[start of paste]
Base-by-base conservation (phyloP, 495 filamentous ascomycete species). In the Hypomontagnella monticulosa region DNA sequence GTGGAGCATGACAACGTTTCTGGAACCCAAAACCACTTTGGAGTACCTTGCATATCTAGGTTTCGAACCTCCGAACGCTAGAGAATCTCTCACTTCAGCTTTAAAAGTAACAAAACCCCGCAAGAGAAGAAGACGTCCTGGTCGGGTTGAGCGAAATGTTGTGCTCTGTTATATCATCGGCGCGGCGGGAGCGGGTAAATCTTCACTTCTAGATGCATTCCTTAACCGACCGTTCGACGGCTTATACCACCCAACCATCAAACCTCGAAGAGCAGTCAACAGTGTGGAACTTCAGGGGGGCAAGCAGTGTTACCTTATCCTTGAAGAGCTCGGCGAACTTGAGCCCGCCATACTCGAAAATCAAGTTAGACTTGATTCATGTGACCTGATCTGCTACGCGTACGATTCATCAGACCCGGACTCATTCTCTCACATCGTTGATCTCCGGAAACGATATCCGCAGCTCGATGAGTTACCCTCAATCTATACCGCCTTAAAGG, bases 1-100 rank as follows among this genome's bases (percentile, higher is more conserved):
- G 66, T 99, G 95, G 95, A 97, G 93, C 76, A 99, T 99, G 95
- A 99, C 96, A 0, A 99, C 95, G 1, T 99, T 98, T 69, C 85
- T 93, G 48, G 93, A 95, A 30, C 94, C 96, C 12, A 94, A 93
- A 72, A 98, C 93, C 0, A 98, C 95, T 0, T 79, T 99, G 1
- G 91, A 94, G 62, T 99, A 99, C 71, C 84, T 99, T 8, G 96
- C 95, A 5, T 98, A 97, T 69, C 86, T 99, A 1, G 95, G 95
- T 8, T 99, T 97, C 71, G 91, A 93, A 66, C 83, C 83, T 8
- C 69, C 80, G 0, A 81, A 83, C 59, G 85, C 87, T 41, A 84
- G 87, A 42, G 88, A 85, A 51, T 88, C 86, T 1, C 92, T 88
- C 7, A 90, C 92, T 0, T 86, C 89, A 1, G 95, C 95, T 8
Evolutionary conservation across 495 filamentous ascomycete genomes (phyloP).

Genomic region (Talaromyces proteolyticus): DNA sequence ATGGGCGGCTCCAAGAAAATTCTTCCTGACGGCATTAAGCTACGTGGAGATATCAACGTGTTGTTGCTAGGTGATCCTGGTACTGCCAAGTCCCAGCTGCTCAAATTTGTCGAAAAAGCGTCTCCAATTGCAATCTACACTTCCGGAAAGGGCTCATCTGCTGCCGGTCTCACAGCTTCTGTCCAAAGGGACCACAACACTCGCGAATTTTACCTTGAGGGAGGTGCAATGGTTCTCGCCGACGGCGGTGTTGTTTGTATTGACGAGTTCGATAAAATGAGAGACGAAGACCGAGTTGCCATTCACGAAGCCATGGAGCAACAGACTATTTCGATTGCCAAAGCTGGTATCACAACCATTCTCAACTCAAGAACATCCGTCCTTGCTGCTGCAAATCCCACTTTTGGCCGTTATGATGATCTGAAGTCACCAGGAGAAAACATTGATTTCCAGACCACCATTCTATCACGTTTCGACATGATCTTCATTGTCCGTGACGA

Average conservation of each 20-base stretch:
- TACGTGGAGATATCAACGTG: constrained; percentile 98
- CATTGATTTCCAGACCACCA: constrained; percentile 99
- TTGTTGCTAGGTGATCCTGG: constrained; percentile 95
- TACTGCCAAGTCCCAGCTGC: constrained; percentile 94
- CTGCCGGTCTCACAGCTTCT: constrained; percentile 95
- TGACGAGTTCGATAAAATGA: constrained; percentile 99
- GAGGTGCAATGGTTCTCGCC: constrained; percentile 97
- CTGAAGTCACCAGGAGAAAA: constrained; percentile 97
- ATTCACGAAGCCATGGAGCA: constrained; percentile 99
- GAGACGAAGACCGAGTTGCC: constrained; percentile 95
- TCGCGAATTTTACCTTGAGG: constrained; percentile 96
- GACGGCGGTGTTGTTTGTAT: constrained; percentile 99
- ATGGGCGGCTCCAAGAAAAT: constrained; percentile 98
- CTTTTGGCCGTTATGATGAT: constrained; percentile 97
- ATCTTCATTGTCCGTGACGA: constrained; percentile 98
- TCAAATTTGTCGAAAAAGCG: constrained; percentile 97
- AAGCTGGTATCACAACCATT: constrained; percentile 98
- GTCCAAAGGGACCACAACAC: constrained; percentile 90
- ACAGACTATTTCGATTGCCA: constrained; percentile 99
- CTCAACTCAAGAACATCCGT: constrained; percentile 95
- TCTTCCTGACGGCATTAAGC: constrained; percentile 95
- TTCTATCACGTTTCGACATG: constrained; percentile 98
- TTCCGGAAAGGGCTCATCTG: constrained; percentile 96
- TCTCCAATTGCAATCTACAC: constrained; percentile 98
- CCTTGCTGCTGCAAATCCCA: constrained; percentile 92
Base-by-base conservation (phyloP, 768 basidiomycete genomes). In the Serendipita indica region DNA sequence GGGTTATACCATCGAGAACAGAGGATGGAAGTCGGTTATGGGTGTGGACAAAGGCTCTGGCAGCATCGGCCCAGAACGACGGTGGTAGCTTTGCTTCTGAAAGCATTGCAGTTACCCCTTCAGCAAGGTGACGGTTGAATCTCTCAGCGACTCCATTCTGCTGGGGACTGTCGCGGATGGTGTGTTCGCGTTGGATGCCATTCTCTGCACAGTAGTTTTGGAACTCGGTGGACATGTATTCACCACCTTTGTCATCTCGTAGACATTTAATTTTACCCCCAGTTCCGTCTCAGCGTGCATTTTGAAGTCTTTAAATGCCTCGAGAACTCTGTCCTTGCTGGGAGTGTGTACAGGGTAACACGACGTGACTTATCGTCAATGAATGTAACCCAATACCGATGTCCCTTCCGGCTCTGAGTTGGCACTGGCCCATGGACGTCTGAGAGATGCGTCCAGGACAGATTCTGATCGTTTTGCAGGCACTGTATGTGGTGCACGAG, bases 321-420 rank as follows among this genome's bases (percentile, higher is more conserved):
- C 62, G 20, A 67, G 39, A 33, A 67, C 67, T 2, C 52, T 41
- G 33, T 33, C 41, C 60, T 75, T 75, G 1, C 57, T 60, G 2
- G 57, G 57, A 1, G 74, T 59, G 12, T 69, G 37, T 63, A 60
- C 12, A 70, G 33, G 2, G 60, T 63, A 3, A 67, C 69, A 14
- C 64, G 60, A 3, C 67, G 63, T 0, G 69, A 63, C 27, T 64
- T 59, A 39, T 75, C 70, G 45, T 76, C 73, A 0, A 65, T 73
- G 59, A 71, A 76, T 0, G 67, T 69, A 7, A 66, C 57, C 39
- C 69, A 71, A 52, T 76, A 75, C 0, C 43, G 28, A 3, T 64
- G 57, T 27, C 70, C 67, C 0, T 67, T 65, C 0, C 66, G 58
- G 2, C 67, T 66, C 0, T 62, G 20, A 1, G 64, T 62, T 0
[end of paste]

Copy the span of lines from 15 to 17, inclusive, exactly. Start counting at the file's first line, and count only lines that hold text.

- TACGTGGAGATATCAACGTG: constrained; percentile 98
- CATTGATTTCCAGACCACCA: constrained; percentile 99
- TTGTTGCTAGGTGATCCTGG: constrained; percentile 95